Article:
https://netflix.com/, for instance, the Netflix App opens instead. Registered handlers can be found in the “Apps for websites” section of the Windows Control Panel:
This feature is commonly available on mobile operating systems (e.g. Android) and was supported briefly in Legacy Edge on Windows 10, where it caused a fair amount of user annoyance, because sometimes users really do want to stay in the browser. This feature is not supported in the new Edge, Chrome, or Firefox.
Similar to App Protocols, a web page can launch an application to handle a particular task. Learn more.
Internet Explorer, Edge Legacy, and the new Edge support a Microsoft application deployment technology named ClickOnce. A website can include a link to a ClickOnce
.application file, and when the client uses DirectInvoke to spawn the ClickOnce app, it will pass the full URL, including any query string arguments, into that app.
Other browsers (e.g. Firefox and Chrome) will download the
.application and launch it, but any querystring arguments on the download URL will not be passed to the application unless you install a browser extension.
Android Instant Apps
Basically, the idea is that navigating to a website can stream/run an Android Application. Learn more.
Legacy Plugins/ActiveX architecture
Characteristics: Support has been mostly removed from nearly all browsers. Bi-directional communications. Detectable. Generally not available on mobile. One of the biggest sources of security risk in web platform history.
Browser Devs Only: Site-Locked Private APIs
Browser vendors have the ability to expose powerful APIs to only a subset of web pages loaded within the browser.
Chromium has a built-in facility to limit certain DOM APIs to certain pages, mostly to enable powerful APIs to certain built-in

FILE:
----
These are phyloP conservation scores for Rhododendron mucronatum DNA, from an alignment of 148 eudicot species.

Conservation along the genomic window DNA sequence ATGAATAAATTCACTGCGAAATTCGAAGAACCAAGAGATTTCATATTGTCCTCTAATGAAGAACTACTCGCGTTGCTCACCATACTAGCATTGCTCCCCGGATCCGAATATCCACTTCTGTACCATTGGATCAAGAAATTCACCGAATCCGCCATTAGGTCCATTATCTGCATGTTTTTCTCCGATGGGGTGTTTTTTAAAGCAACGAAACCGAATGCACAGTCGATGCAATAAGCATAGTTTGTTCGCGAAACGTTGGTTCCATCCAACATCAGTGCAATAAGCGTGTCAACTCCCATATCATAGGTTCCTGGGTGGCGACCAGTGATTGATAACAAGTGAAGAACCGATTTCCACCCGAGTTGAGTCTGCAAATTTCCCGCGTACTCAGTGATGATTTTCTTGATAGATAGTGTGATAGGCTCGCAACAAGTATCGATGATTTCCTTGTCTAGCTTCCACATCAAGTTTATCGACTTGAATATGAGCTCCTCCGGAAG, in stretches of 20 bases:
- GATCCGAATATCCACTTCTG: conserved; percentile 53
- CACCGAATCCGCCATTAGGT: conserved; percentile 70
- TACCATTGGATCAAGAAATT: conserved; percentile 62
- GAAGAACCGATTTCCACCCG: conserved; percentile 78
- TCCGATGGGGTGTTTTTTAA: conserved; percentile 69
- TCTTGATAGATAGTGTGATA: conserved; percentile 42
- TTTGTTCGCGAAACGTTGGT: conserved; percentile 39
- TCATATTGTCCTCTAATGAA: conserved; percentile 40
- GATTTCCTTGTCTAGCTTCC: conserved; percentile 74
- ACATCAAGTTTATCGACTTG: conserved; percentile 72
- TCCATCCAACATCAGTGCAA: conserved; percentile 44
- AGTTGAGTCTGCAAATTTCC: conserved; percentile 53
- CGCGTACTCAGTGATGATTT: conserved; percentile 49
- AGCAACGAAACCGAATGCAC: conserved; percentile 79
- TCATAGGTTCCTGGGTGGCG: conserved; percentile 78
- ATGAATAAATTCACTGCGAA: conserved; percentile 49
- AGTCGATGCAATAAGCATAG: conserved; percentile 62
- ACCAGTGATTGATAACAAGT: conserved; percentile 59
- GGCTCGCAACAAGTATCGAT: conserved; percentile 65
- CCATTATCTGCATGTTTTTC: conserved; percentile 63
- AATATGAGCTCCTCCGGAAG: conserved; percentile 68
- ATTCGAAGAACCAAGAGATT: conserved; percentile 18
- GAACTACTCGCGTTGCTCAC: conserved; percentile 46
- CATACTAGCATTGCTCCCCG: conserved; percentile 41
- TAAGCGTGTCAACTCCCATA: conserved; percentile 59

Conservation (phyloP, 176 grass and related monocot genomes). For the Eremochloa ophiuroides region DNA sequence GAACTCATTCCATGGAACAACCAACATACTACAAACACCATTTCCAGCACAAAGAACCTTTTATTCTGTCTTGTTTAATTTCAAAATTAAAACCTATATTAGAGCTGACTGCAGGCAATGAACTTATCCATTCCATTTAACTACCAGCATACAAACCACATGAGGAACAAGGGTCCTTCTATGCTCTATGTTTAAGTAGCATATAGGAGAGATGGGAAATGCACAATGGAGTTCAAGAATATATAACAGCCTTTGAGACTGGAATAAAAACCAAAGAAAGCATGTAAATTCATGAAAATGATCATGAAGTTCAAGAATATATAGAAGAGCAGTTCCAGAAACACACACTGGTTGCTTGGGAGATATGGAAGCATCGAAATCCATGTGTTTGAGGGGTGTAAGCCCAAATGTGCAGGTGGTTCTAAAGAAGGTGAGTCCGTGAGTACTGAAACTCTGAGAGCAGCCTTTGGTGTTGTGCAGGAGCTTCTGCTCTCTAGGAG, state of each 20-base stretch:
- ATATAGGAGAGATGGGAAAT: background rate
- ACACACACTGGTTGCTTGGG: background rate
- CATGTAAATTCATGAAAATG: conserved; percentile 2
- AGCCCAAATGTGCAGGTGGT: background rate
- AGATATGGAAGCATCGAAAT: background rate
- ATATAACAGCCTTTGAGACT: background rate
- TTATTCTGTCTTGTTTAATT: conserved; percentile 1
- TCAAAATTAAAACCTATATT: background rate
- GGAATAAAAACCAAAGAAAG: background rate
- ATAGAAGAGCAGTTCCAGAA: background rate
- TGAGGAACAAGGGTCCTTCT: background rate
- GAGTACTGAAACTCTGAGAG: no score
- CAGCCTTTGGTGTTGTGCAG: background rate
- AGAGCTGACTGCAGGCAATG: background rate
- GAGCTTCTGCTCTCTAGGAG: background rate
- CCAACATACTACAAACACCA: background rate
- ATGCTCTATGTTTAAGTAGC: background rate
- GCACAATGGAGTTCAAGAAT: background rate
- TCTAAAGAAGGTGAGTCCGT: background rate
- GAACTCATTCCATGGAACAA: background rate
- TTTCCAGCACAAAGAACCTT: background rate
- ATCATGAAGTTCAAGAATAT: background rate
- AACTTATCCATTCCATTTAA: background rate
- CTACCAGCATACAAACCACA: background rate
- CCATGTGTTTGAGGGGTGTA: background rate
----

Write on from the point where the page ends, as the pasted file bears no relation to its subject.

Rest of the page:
chrome:// pages. However, this capability can also be used to lock an API to a list of
Site-Locked Private APIs are expensive to build and have serious security and privacy implications (an XSS on an allow-listed site would allow an attacker to abuse its Private API permissions). Furthermore, these Private APIs sometimes have implications for Open Standards and Lawyers that can make them very difficult to build.
Site-Locked Private APIs are not typically something that Web Developers or the public in general can add or make use of– these are typically only available for the developer of the browser itself.
Browser Devs Only: Native Url Protocols
In a similar vein, browser developers have the ability to add new Native URL Protocols to the browser, allowing the browser to send and receive data from a custom URL scheme.
This capability is used, for example, by the
edge: URL scheme to return the web content that implements Edge’s settings pages.
Adding new native URL protocols is very expensive and has serious security implications. I wrote a post where you can Learn more.